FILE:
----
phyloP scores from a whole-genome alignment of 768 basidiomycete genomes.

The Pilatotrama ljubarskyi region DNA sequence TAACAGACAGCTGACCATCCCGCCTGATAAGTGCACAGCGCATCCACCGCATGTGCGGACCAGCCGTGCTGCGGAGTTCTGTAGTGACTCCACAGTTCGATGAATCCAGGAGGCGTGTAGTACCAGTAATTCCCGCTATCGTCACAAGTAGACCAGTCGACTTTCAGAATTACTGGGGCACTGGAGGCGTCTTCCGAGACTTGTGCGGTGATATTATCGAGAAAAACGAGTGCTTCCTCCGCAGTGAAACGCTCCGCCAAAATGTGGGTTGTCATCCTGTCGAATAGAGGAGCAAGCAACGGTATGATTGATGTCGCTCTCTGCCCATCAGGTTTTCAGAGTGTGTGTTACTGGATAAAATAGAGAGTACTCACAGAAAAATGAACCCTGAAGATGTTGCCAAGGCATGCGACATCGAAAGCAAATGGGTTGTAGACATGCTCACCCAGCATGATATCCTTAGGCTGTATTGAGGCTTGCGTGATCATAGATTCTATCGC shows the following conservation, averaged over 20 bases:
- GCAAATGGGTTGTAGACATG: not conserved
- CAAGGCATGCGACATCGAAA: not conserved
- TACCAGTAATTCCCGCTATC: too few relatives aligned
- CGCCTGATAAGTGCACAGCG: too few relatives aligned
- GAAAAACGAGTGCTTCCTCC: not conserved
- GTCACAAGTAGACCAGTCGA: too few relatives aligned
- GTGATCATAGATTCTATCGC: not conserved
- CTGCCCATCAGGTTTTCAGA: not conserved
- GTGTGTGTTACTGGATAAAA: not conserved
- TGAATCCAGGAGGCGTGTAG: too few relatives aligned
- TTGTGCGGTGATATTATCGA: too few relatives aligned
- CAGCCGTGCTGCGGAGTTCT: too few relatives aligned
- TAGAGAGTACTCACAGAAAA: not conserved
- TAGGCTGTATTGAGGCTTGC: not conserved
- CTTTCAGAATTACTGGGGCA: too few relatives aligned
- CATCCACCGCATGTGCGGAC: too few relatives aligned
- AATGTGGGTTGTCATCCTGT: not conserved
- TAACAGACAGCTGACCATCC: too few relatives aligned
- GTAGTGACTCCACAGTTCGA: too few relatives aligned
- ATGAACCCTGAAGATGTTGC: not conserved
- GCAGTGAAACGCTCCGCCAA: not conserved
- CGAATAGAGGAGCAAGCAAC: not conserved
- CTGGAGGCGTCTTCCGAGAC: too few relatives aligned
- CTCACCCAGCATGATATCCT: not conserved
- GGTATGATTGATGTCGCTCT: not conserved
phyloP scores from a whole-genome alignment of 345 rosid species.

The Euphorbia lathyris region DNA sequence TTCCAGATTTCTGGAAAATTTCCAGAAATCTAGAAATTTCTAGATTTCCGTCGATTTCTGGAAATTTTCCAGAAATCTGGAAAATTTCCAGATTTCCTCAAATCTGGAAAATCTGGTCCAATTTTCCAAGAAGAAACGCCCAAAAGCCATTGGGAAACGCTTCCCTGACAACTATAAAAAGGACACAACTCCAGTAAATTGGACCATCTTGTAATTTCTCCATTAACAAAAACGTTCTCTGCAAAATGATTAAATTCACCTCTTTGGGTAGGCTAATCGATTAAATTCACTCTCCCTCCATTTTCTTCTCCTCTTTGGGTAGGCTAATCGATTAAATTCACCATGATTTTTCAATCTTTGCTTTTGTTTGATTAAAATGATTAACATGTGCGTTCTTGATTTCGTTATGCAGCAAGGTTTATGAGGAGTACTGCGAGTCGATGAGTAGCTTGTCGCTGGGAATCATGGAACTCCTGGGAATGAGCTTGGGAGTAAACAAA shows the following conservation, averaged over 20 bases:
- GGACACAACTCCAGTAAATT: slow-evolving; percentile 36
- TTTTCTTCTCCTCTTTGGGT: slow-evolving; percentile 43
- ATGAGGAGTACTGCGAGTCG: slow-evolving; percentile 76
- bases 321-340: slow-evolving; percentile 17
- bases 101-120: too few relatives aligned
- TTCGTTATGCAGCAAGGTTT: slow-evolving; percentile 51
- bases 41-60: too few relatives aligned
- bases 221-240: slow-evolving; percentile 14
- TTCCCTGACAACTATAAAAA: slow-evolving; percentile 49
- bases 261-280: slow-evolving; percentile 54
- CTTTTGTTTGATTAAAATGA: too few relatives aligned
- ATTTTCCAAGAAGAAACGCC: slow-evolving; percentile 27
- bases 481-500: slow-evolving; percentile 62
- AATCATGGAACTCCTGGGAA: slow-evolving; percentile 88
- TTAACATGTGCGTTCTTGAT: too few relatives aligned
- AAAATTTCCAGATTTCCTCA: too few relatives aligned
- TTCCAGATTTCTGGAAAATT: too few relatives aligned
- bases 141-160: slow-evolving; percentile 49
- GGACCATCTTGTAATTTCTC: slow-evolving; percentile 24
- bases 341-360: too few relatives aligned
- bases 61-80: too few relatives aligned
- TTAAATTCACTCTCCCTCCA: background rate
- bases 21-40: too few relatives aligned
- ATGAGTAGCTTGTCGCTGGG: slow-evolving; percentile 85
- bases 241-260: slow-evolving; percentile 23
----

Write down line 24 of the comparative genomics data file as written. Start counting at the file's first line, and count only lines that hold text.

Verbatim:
- CGAATAGAGGAGCAAGCAAC: not conserved